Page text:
As a result, they have released an email provider that is focused on your privacy. Even its inbox is called Imbox, standing for “important and immediate information”. In Hey, you can approve only senders that you wish to receive emails from. Other available categories include “Paper Trailer” for invoices or receipts, and “The Feed” for newsletters, for example.
Hey was launched as an invite-only service as well, but quickly went public. Now it’s available for everyone for personal use at $99/year. An Enterprise plan is scheduled for release by the end of 2020.
Hey has no dependencies, and you can reach it through their website, or via Android or iOS apps. In the beginning, there was a big story about blocking Hey updates on the Apple App Store related to billing. Now this is all resolved but you still can read the full story on the Hey website.
There are many nice features such as file viewers and the ability to send large files via emails, “reply later” sorting, making notes to yourself, etc. What is really special about it, however, is that Hey blocks tracking pixels, calling it “email spy tracking”. In addition, one of Hey’s main purposes is to let you receive fewer emails. Will it be able to threaten email marketing? We will see.
Email marketing and transactional email
With so many email marketing and sending platforms already present on the market, there are more and more new products launched. Marketing automation and CRM tools seem to be on the rise.
Sendlane is an email marketing and automation service for e-commerce. It was founded by Jimmy Kim in 2013 when he was a COO of a retail e-commerce company. Kim was already experienced in digital marketing, and passionate about emails and automation. Then, Sendlane was aimed to solve internal tasks.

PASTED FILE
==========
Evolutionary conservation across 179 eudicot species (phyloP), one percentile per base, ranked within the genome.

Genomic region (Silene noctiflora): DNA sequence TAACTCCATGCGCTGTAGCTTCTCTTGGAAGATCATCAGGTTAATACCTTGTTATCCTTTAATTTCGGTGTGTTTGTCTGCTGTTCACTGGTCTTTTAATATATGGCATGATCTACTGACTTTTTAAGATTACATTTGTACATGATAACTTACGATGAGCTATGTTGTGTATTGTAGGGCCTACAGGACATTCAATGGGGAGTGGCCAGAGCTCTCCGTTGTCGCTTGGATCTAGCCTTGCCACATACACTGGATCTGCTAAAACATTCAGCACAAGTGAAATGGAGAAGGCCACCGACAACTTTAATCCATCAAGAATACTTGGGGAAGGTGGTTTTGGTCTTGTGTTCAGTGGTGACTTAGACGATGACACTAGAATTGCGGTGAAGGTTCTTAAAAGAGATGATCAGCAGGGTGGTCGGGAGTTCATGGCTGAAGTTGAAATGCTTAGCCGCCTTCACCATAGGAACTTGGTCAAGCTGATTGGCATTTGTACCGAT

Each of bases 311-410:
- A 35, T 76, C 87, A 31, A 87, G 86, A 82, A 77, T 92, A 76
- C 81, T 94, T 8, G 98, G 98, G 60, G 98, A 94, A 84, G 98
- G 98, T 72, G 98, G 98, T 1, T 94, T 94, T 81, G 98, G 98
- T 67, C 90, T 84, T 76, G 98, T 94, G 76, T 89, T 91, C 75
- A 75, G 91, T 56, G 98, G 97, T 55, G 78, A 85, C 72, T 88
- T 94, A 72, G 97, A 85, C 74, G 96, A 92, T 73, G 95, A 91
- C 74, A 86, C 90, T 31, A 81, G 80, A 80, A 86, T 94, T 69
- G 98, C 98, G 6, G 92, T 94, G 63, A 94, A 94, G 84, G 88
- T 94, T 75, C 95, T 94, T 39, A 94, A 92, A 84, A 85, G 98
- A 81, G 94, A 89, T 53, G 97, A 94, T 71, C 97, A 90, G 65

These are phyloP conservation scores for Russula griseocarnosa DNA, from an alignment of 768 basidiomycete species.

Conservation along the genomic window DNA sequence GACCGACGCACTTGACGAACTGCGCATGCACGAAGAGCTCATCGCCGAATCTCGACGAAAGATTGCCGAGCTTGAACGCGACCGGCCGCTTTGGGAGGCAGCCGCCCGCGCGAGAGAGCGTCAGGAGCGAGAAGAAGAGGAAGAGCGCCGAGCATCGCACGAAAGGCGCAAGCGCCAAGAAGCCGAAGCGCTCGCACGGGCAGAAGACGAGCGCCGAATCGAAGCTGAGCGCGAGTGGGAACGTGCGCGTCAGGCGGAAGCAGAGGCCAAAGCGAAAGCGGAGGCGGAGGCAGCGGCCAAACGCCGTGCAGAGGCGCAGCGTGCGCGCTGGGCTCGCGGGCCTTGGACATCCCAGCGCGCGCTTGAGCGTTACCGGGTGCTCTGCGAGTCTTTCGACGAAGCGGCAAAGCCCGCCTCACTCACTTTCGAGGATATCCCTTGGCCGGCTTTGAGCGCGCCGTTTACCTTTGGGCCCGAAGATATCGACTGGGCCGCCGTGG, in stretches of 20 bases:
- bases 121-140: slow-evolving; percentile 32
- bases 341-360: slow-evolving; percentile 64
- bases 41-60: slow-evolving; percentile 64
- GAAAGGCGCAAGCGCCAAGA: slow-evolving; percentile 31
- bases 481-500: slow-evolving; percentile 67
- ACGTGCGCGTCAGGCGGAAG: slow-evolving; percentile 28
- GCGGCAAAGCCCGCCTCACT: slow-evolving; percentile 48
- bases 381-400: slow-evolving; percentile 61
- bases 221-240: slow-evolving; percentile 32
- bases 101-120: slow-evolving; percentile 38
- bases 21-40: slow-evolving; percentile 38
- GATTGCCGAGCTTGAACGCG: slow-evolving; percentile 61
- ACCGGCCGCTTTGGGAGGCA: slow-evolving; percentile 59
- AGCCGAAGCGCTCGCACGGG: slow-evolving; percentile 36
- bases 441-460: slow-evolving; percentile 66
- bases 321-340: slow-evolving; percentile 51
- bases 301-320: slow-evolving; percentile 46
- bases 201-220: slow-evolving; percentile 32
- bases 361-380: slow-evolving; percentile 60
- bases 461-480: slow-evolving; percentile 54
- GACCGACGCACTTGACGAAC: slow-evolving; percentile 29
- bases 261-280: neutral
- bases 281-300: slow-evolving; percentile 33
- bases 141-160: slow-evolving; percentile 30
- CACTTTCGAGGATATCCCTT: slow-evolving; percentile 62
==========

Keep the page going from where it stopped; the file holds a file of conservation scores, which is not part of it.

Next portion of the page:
In 2015, Sendlane was released as a public SaaS product, but still remained a side project for Kim. In 2017, he put aside other businesses to focus on Sendlane. As a result, it raised $3 million in December 2018. What makes Sendlane different from other startups is that at the moment of funding, it had already been generating $3 million ARR.
Sendlane is listed on the Inc. Best Workplaces 2019 prestige ranking. The team is fully based in San Diego, CA.
The product specialty is to be super-simple for a user and deliver advanced personalization for its customers. It offers a suite of tools including email and SMS marketing, building funnels and behavior-based automation, tracking beacons, intelligent pop-ups, multivariate testing options, powerful analytics, and more. Sendlane can be easily integrated with over 1,400 popular services.
Sendlane boasts its lightning-fast 24/7 support, with an average response time of two minutes.
Sendlane and Jimmy Kim also create lots of educational content, including a weekly podcast and the e-Commerce Email Academy — an email marketing course.
Dyspatch is an email production platform for enterprise organizations. It actually started in 2013 with Sendwithus, a transactional template management system for small businesses. Sendwithus raised $5 million of investments in November 2017. Rahul Vohra, a founder of Superhuman who we have previously mentioned, invested in this product as well.
Having achieved significant growth and a number of requests from the enterprise companies including Microsoft, Sendwithus announced a name change to Dyspatch in April 2019. Not only the name changed: Dyspatch was a newly-released enterprise email content platform provider.